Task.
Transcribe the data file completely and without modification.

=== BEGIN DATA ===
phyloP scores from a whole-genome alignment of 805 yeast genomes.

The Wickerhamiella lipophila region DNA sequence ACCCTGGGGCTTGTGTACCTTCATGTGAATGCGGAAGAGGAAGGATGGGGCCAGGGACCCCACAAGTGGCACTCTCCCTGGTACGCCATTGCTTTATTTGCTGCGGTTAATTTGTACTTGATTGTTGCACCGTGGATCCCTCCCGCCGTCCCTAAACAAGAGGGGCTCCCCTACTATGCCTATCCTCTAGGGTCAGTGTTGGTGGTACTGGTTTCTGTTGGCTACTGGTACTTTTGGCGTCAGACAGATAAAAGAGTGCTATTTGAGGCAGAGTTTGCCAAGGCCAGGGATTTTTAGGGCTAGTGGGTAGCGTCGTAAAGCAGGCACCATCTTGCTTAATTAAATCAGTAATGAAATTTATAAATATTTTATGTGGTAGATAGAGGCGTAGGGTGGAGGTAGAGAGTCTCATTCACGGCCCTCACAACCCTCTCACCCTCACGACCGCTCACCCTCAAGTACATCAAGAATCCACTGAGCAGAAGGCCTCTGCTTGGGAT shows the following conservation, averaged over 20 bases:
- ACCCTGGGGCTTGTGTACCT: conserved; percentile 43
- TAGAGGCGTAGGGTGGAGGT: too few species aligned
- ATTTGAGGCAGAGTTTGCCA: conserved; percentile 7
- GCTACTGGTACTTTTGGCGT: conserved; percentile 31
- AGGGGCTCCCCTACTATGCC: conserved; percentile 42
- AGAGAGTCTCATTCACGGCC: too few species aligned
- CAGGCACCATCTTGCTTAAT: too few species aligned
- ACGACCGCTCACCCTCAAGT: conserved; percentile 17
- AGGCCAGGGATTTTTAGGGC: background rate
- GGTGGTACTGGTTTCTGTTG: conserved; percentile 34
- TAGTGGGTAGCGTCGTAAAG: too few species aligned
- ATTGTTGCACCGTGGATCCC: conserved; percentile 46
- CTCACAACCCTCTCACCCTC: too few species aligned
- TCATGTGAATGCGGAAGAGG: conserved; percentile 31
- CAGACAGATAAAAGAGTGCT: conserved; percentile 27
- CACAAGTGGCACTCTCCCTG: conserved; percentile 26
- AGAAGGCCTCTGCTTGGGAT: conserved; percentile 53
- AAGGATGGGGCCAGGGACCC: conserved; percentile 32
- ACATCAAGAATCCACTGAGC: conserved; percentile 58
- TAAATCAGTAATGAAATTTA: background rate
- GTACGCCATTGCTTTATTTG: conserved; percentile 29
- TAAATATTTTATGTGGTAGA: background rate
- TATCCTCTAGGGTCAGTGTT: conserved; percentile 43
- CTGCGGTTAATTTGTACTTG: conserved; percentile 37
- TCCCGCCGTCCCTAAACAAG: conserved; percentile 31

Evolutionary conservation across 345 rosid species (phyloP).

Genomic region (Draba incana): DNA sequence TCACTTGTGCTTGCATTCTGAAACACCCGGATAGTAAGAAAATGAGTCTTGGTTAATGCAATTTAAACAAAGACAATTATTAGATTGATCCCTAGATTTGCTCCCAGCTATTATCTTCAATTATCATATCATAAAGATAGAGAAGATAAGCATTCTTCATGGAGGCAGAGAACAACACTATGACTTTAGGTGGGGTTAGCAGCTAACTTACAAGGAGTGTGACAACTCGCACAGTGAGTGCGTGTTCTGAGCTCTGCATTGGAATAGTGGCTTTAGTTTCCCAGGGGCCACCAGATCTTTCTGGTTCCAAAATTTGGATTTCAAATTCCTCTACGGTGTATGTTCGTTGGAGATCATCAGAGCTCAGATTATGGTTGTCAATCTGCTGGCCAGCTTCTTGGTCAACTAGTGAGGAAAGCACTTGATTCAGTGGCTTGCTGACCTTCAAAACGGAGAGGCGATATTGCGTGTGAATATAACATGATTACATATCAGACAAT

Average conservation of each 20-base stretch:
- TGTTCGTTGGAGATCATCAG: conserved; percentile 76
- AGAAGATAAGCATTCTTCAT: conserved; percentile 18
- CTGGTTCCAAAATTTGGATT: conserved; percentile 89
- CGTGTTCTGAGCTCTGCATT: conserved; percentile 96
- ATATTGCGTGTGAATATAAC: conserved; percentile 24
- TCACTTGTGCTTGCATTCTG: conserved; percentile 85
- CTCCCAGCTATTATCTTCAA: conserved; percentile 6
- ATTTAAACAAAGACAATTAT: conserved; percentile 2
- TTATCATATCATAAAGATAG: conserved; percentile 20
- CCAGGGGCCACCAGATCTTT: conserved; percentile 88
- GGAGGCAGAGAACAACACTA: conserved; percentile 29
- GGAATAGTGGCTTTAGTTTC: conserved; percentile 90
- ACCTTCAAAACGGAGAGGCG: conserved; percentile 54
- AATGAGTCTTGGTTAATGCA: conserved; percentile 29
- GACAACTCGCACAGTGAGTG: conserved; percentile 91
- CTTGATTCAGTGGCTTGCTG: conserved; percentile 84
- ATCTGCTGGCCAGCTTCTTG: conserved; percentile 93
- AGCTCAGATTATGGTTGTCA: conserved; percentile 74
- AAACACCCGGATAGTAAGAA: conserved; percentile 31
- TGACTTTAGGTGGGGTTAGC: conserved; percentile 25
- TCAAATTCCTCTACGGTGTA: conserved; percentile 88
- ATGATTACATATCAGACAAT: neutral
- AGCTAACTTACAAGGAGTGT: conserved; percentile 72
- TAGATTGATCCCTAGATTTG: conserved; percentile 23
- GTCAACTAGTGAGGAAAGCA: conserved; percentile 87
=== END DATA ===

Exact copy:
phyloP scores from a whole-genome alignment of 805 yeast genomes.

The Wickerhamiella lipophila region DNA sequence ACCCTGGGGCTTGTGTACCTTCATGTGAATGCGGAAGAGGAAGGATGGGGCCAGGGACCCCACAAGTGGCACTCTCCCTGGTACGCCATTGCTTTATTTGCTGCGGTTAATTTGTACTTGATTGTTGCACCGTGGATCCCTCCCGCCGTCCCTAAACAAGAGGGGCTCCCCTACTATGCCTATCCTCTAGGGTCAGTGTTGGTGGTACTGGTTTCTGTTGGCTACTGGTACTTTTGGCGTCAGACAGATAAAAGAGTGCTATTTGAGGCAGAGTTTGCCAAGGCCAGGGATTTTTAGGGCTAGTGGGTAGCGTCGTAAAGCAGGCACCATCTTGCTTAATTAAATCAGTAATGAAATTTATAAATATTTTATGTGGTAGATAGAGGCGTAGGGTGGAGGTAGAGAGTCTCATTCACGGCCCTCACAACCCTCTCACCCTCACGACCGCTCACCCTCAAGTACATCAAGAATCCACTGAGCAGAAGGCCTCTGCTTGGGAT shows the following conservation, averaged over 20 bases:
- ACCCTGGGGCTTGTGTACCT: conserved; percentile 43
- TAGAGGCGTAGGGTGGAGGT: too few species aligned
- ATTTGAGGCAGAGTTTGCCA: conserved; percentile 7
- GCTACTGGTACTTTTGGCGT: conserved; percentile 31
- AGGGGCTCCCCTACTATGCC: conserved; percentile 42
- AGAGAGTCTCATTCACGGCC: too few species aligned
- CAGGCACCATCTTGCTTAAT: too few species aligned
- ACGACCGCTCACCCTCAAGT: conserved; percentile 17
- AGGCCAGGGATTTTTAGGGC: background rate
- GGTGGTACTGGTTTCTGTTG: conserved; percentile 34
- TAGTGGGTAGCGTCGTAAAG: too few species aligned
- ATTGTTGCACCGTGGATCCC: conserved; percentile 46
- CTCACAACCCTCTCACCCTC: too few species aligned
- TCATGTGAATGCGGAAGAGG: conserved; percentile 31
- CAGACAGATAAAAGAGTGCT: conserved; percentile 27
- CACAAGTGGCACTCTCCCTG: conserved; percentile 26
- AGAAGGCCTCTGCTTGGGAT: conserved; percentile 53
- AAGGATGGGGCCAGGGACCC: conserved; percentile 32
- ACATCAAGAATCCACTGAGC: conserved; percentile 58
- TAAATCAGTAATGAAATTTA: background rate
- GTACGCCATTGCTTTATTTG: conserved; percentile 29
- TAAATATTTTATGTGGTAGA: background rate
- TATCCTCTAGGGTCAGTGTT: conserved; percentile 43
- CTGCGGTTAATTTGTACTTG: conserved; percentile 37
- TCCCGCCGTCCCTAAACAAG: conserved; percentile 31

Evolutionary conservation across 345 rosid species (phyloP).

Genomic region (Draba incana): DNA sequence TCACTTGTGCTTGCATTCTGAAACACCCGGATAGTAAGAAAATGAGTCTTGGTTAATGCAATTTAAACAAAGACAATTATTAGATTGATCCCTAGATTTGCTCCCAGCTATTATCTTCAATTATCATATCATAAAGATAGAGAAGATAAGCATTCTTCATGGAGGCAGAGAACAACACTATGACTTTAGGTGGGGTTAGCAGCTAACTTACAAGGAGTGTGACAACTCGCACAGTGAGTGCGTGTTCTGAGCTCTGCATTGGAATAGTGGCTTTAGTTTCCCAGGGGCCACCAGATCTTTCTGGTTCCAAAATTTGGATTTCAAATTCCTCTACGGTGTATGTTCGTTGGAGATCATCAGAGCTCAGATTATGGTTGTCAATCTGCTGGCCAGCTTCTTGGTCAACTAGTGAGGAAAGCACTTGATTCAGTGGCTTGCTGACCTTCAAAACGGAGAGGCGATATTGCGTGTGAATATAACATGATTACATATCAGACAAT

Average conservation of each 20-base stretch:
- TGTTCGTTGGAGATCATCAG: conserved; percentile 76
- AGAAGATAAGCATTCTTCAT: conserved; percentile 18
- CTGGTTCCAAAATTTGGATT: conserved; percentile 89
- CGTGTTCTGAGCTCTGCATT: conserved; percentile 96
- ATATTGCGTGTGAATATAAC: conserved; percentile 24
- TCACTTGTGCTTGCATTCTG: conserved; percentile 85
- CTCCCAGCTATTATCTTCAA: conserved; percentile 6
- ATTTAAACAAAGACAATTAT: conserved; percentile 2
- TTATCATATCATAAAGATAG: conserved; percentile 20
- CCAGGGGCCACCAGATCTTT: conserved; percentile 88
- GGAGGCAGAGAACAACACTA: conserved; percentile 29
- GGAATAGTGGCTTTAGTTTC: conserved; percentile 90
- ACCTTCAAAACGGAGAGGCG: conserved; percentile 54
- AATGAGTCTTGGTTAATGCA: conserved; percentile 29
- GACAACTCGCACAGTGAGTG: conserved; percentile 91
- CTTGATTCAGTGGCTTGCTG: conserved; percentile 84
- ATCTGCTGGCCAGCTTCTTG: conserved; percentile 93
- AGCTCAGATTATGGTTGTCA: conserved; percentile 74
- AAACACCCGGATAGTAAGAA: conserved; percentile 31
- TGACTTTAGGTGGGGTTAGC: conserved; percentile 25
- TCAAATTCCTCTACGGTGTA: conserved; percentile 88
- ATGATTACATATCAGACAAT: neutral
- AGCTAACTTACAAGGAGTGT: conserved; percentile 72
- TAGATTGATCCCTAGATTTG: conserved; percentile 23
- GTCAACTAGTGAGGAAAGCA: conserved; percentile 87